The 2002 Games have been widely heralded as one of the best Winter Olympics ever. The U.S. team won a record 34 medals, the Games turned a $100-million profit and Utah staked its claim as America’s premier winter sports destination. Moreover, Salt Lake City’s highways and railways received a big-time upgrade in time for the Games.
It’s against that backdrop that the two men who brought the Games to Salt Lake are standing trial. If convicted, each faces up to 75 years in prison.
Tom Welch, who led the bid, and Dave Johnson, his chief lieutenant, are charged with 15 felonies in connection with more than $1 million in cash, gifts and other inducements showered on members of the International Olympic Committee. Opening statements in the case are due to begin today.
The trial promises to revisit, and perhaps reveal new details linked to, the worst corruption scandal in Olympic history. Sparked by the late 1998 revelations of how Salt Lake won the Games, 10 IOC members resigned or were expelled in early 1999. Later that year, the IOC enacted a 50-point reform plan that included a ban on visits by members to cities bidding for the Olympics.
The witness list, disclosed Tuesday as jury selection began, includes Anita DeFrantz of Los Angeles, the senior IOC member in the United States; Jim Easton of Van Nuys, now an IOC vice president; Andrew Young, the diplomat who played a key role in Atlanta’s winning the 1996 Summer Games; Billy Payne, who led the Atlanta bid and then ran the 1996 Olympics; and Utah Gov. Michael Leavitt, confirmed Tuesday as head of the U.S. Environmental Protection Agency.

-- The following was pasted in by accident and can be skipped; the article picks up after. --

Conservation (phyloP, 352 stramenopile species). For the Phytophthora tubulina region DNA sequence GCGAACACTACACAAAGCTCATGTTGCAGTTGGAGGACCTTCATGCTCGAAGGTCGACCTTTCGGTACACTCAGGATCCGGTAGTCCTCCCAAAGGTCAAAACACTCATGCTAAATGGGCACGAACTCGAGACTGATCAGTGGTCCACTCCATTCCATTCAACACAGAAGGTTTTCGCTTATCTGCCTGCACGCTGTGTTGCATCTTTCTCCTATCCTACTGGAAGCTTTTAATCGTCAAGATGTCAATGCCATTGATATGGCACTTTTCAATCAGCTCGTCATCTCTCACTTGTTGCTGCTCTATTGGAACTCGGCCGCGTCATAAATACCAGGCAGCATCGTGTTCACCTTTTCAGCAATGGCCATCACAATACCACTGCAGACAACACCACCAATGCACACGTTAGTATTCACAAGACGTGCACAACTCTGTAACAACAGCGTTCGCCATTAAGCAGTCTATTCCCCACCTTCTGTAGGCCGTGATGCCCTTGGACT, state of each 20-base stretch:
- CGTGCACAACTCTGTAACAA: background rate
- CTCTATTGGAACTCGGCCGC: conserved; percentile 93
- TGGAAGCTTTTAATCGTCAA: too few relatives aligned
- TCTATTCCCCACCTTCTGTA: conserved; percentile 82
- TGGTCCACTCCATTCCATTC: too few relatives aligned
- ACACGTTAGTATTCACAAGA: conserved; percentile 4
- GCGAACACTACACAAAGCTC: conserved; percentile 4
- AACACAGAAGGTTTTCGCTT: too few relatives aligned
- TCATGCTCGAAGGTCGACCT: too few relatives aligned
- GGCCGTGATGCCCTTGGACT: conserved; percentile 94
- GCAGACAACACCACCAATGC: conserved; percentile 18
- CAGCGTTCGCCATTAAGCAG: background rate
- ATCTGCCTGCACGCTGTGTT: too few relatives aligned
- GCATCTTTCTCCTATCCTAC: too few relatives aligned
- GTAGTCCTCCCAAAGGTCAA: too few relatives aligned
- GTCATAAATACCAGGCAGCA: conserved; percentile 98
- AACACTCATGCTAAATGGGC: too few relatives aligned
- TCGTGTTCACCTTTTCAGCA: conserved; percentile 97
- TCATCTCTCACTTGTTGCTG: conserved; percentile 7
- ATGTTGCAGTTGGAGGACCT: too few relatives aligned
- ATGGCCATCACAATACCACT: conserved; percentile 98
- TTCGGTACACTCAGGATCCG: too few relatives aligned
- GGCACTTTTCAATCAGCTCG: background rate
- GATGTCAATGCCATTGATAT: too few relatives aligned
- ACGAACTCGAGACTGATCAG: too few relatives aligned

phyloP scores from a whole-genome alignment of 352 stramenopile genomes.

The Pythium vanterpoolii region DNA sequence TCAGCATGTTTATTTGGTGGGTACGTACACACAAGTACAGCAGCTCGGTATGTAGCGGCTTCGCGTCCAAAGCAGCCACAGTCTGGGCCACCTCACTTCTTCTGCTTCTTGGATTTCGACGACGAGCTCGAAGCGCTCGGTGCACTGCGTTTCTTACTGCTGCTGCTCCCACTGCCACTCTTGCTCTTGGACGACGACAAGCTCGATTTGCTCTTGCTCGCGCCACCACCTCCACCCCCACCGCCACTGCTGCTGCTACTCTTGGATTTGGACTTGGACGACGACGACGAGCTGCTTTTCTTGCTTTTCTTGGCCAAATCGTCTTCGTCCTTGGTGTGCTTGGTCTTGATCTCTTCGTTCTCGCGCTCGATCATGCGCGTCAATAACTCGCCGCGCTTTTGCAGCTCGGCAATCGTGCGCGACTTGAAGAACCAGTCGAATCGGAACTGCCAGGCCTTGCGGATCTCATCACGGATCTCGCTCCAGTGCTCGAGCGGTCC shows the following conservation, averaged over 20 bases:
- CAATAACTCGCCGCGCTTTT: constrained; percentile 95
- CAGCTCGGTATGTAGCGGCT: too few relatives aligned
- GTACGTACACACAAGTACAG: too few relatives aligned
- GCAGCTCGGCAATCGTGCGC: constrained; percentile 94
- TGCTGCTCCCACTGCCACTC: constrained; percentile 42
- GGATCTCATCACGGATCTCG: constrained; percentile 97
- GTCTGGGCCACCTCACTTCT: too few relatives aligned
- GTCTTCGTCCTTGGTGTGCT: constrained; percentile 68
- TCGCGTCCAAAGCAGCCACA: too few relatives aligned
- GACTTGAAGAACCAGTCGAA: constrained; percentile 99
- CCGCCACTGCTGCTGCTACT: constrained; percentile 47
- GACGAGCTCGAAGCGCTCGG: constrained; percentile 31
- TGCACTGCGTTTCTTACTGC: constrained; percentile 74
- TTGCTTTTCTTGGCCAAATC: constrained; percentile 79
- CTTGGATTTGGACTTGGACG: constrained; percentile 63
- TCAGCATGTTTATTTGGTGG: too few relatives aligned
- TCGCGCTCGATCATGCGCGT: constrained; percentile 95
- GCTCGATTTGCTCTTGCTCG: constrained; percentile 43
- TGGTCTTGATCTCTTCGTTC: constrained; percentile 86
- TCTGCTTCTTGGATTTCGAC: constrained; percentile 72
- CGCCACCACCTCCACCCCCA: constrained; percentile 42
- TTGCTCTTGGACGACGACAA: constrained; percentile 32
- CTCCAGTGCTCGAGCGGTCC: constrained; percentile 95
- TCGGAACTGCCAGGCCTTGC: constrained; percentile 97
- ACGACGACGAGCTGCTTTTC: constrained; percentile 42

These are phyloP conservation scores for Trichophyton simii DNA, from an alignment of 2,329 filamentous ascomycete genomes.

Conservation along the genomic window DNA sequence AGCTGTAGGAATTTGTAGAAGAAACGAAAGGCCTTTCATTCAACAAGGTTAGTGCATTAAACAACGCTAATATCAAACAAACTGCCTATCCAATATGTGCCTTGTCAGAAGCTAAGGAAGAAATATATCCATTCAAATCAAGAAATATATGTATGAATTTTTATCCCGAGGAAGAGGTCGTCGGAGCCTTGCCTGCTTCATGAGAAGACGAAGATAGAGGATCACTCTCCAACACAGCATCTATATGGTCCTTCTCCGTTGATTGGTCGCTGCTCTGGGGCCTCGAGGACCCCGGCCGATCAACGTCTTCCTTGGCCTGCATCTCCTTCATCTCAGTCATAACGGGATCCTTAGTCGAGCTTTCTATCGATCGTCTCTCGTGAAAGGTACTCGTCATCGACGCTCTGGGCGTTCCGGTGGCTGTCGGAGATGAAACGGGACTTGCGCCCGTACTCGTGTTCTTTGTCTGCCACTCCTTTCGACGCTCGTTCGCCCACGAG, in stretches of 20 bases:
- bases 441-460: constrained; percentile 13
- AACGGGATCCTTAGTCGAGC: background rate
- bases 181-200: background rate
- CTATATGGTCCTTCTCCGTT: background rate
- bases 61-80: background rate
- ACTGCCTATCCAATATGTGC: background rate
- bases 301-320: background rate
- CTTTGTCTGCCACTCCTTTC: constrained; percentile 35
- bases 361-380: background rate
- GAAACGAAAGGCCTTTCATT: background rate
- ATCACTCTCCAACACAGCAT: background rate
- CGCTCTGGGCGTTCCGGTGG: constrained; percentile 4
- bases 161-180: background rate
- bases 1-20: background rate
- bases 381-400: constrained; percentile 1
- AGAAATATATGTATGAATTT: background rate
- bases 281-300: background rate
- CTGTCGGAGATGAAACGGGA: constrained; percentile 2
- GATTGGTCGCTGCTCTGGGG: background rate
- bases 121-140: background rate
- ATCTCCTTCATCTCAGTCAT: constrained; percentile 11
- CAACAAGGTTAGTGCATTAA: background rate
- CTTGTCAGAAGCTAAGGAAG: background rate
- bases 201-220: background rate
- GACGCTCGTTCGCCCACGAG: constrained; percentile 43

Also on the witness list, and adding to the international intrigue, is John Kim, son of Kim Un Yong, an IOC vice president from South Korea. The younger Kim, indicted in 1999 by U.S. authorities on immigration fraud charges, was arrested in Sofia, Bulgaria, in May, and remains in custody there pending extradition to the United States, which he is contesting.
John Kim said in a telephone interview this month that there were no grounds for extradition. If extradited, he said, he has no intention of testifying against Welch and Johnson.
The great unknown in the case is whether the U.S. government -- which traditionally acts in high-profile cases only when it is abundantly confident of victory -- can get a conviction in Utah in a matter involving the most triumphant event in recent Utah history.
The trial had been expected to last at least until December. Jury selection, however, has taken far longer than expected, with many in the jury pool of 83 being familiar with the people, places and events at issue.
And, this being Utah, such familiarity breeds -- well, familiarity. Juror No. 61, for instance, said she knew juror No. 29 when No. 29 was young.
“I knew him as a little boy growing up,” No. 61 said, adding with a laugh, “I think he’s still afraid of me.”
Juror No. 82 said she was a distant cousin of Leavitt’s, both hailing from Cedar City, Utah.
And No. 7 said her son’s mother-in-law, Sydney Fonnesbeck, a former Salt Lake City councilwoman, is one of the defense team’s potential witnesses.